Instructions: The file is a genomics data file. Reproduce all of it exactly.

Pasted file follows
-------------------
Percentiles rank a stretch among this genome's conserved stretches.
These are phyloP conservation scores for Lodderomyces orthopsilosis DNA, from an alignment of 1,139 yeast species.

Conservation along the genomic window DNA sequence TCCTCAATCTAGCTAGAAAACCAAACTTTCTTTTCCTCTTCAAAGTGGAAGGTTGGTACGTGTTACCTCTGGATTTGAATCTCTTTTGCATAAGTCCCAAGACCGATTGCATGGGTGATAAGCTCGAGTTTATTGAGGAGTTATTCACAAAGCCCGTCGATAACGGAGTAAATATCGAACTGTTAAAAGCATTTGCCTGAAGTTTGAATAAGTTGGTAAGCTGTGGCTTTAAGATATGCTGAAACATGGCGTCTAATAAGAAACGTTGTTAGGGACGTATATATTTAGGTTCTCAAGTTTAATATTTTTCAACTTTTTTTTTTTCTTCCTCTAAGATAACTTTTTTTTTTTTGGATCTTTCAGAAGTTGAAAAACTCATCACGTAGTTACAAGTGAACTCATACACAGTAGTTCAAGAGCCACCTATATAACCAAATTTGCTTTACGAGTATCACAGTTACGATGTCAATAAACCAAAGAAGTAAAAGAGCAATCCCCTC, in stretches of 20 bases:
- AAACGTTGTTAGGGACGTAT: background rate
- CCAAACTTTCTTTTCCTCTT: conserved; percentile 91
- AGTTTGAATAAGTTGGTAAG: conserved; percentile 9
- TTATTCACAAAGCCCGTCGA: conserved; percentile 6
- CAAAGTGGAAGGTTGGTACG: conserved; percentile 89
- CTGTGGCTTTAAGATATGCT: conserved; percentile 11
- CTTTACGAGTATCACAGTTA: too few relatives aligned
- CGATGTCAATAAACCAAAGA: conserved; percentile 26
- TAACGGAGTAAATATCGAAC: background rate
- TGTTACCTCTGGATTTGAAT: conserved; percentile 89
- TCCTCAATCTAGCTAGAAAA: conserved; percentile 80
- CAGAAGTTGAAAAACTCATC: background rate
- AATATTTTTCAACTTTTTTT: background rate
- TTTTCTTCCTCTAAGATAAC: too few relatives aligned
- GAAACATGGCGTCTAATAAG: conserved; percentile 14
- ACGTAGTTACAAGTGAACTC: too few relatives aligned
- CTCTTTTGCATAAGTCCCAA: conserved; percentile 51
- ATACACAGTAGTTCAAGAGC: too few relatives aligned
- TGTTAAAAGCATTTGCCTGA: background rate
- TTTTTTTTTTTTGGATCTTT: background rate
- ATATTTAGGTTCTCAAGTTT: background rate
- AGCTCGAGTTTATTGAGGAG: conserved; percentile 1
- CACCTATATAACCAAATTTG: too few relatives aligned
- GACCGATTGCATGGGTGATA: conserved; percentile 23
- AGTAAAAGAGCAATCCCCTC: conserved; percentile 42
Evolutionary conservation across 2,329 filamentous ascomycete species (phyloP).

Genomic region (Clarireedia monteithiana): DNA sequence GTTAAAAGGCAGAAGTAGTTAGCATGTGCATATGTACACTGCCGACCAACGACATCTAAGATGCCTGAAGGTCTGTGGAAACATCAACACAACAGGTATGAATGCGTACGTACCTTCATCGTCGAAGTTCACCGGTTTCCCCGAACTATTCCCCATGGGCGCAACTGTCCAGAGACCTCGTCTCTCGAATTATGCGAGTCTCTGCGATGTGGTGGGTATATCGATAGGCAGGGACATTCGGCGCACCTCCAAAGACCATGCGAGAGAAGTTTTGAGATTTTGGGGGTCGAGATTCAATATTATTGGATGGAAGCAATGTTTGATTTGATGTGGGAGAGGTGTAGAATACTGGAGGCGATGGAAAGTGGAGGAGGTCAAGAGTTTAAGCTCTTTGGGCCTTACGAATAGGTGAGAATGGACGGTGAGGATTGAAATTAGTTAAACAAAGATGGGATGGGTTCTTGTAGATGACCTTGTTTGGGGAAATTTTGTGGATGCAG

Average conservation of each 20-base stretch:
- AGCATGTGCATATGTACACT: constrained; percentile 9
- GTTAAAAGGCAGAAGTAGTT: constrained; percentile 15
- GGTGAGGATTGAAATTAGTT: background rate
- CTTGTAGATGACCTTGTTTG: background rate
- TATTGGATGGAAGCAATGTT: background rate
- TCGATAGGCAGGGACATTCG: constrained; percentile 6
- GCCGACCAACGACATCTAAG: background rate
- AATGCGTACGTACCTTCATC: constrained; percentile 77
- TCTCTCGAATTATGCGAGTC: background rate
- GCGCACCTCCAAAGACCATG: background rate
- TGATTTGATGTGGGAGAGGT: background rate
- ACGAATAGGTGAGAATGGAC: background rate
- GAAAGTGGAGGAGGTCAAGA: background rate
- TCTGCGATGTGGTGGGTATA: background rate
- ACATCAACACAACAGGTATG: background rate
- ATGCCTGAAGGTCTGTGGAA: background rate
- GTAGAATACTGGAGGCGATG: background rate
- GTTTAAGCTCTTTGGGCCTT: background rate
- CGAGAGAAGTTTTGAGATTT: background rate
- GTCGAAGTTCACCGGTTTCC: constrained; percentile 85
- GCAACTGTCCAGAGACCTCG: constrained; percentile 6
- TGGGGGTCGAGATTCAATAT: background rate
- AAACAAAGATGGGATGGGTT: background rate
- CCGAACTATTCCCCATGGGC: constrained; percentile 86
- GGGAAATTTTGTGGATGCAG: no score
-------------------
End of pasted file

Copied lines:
Percentiles rank a stretch among this genome's conserved stretches.
These are phyloP conservation scores for Lodderomyces orthopsilosis DNA, from an alignment of 1,139 yeast species.

Conservation along the genomic window DNA sequence TCCTCAATCTAGCTAGAAAACCAAACTTTCTTTTCCTCTTCAAAGTGGAAGGTTGGTACGTGTTACCTCTGGATTTGAATCTCTTTTGCATAAGTCCCAAGACCGATTGCATGGGTGATAAGCTCGAGTTTATTGAGGAGTTATTCACAAAGCCCGTCGATAACGGAGTAAATATCGAACTGTTAAAAGCATTTGCCTGAAGTTTGAATAAGTTGGTAAGCTGTGGCTTTAAGATATGCTGAAACATGGCGTCTAATAAGAAACGTTGTTAGGGACGTATATATTTAGGTTCTCAAGTTTAATATTTTTCAACTTTTTTTTTTTCTTCCTCTAAGATAACTTTTTTTTTTTTGGATCTTTCAGAAGTTGAAAAACTCATCACGTAGTTACAAGTGAACTCATACACAGTAGTTCAAGAGCCACCTATATAACCAAATTTGCTTTACGAGTATCACAGTTACGATGTCAATAAACCAAAGAAGTAAAAGAGCAATCCCCTC, in stretches of 20 bases:
- AAACGTTGTTAGGGACGTAT: background rate
- CCAAACTTTCTTTTCCTCTT: conserved; percentile 91
- AGTTTGAATAAGTTGGTAAG: conserved; percentile 9
- TTATTCACAAAGCCCGTCGA: conserved; percentile 6
- CAAAGTGGAAGGTTGGTACG: conserved; percentile 89
- CTGTGGCTTTAAGATATGCT: conserved; percentile 11
- CTTTACGAGTATCACAGTTA: too few relatives aligned
- CGATGTCAATAAACCAAAGA: conserved; percentile 26
- TAACGGAGTAAATATCGAAC: background rate
- TGTTACCTCTGGATTTGAAT: conserved; percentile 89
- TCCTCAATCTAGCTAGAAAA: conserved; percentile 80
- CAGAAGTTGAAAAACTCATC: background rate
- AATATTTTTCAACTTTTTTT: background rate
- TTTTCTTCCTCTAAGATAAC: too few relatives aligned
- GAAACATGGCGTCTAATAAG: conserved; percentile 14
- ACGTAGTTACAAGTGAACTC: too few relatives aligned
- CTCTTTTGCATAAGTCCCAA: conserved; percentile 51
- ATACACAGTAGTTCAAGAGC: too few relatives aligned
- TGTTAAAAGCATTTGCCTGA: background rate
- TTTTTTTTTTTTGGATCTTT: background rate
- ATATTTAGGTTCTCAAGTTT: background rate
- AGCTCGAGTTTATTGAGGAG: conserved; percentile 1
- CACCTATATAACCAAATTTG: too few relatives aligned
- GACCGATTGCATGGGTGATA: conserved; percentile 23
- AGTAAAAGAGCAATCCCCTC: conserved; percentile 42
Evolutionary conservation across 2,329 filamentous ascomycete species (phyloP).

Genomic region (Clarireedia monteithiana): DNA sequence GTTAAAAGGCAGAAGTAGTTAGCATGTGCATATGTACACTGCCGACCAACGACATCTAAGATGCCTGAAGGTCTGTGGAAACATCAACACAACAGGTATGAATGCGTACGTACCTTCATCGTCGAAGTTCACCGGTTTCCCCGAACTATTCCCCATGGGCGCAACTGTCCAGAGACCTCGTCTCTCGAATTATGCGAGTCTCTGCGATGTGGTGGGTATATCGATAGGCAGGGACATTCGGCGCACCTCCAAAGACCATGCGAGAGAAGTTTTGAGATTTTGGGGGTCGAGATTCAATATTATTGGATGGAAGCAATGTTTGATTTGATGTGGGAGAGGTGTAGAATACTGGAGGCGATGGAAAGTGGAGGAGGTCAAGAGTTTAAGCTCTTTGGGCCTTACGAATAGGTGAGAATGGACGGTGAGGATTGAAATTAGTTAAACAAAGATGGGATGGGTTCTTGTAGATGACCTTGTTTGGGGAAATTTTGTGGATGCAG

Average conservation of each 20-base stretch:
- AGCATGTGCATATGTACACT: constrained; percentile 9
- GTTAAAAGGCAGAAGTAGTT: constrained; percentile 15
- GGTGAGGATTGAAATTAGTT: background rate
- CTTGTAGATGACCTTGTTTG: background rate
- TATTGGATGGAAGCAATGTT: background rate
- TCGATAGGCAGGGACATTCG: constrained; percentile 6
- GCCGACCAACGACATCTAAG: background rate
- AATGCGTACGTACCTTCATC: constrained; percentile 77
- TCTCTCGAATTATGCGAGTC: background rate
- GCGCACCTCCAAAGACCATG: background rate
- TGATTTGATGTGGGAGAGGT: background rate
- ACGAATAGGTGAGAATGGAC: background rate
- GAAAGTGGAGGAGGTCAAGA: background rate
- TCTGCGATGTGGTGGGTATA: background rate
- ACATCAACACAACAGGTATG: background rate
- ATGCCTGAAGGTCTGTGGAA: background rate
- GTAGAATACTGGAGGCGATG: background rate
- GTTTAAGCTCTTTGGGCCTT: background rate
- CGAGAGAAGTTTTGAGATTT: background rate
- GTCGAAGTTCACCGGTTTCC: constrained; percentile 85
- GCAACTGTCCAGAGACCTCG: constrained; percentile 6
- TGGGGGTCGAGATTCAATAT: background rate
- AAACAAAGATGGGATGGGTT: background rate
- CCGAACTATTCCCCATGGGC: constrained; percentile 86
- GGGAAATTTTGTGGATGCAG: no score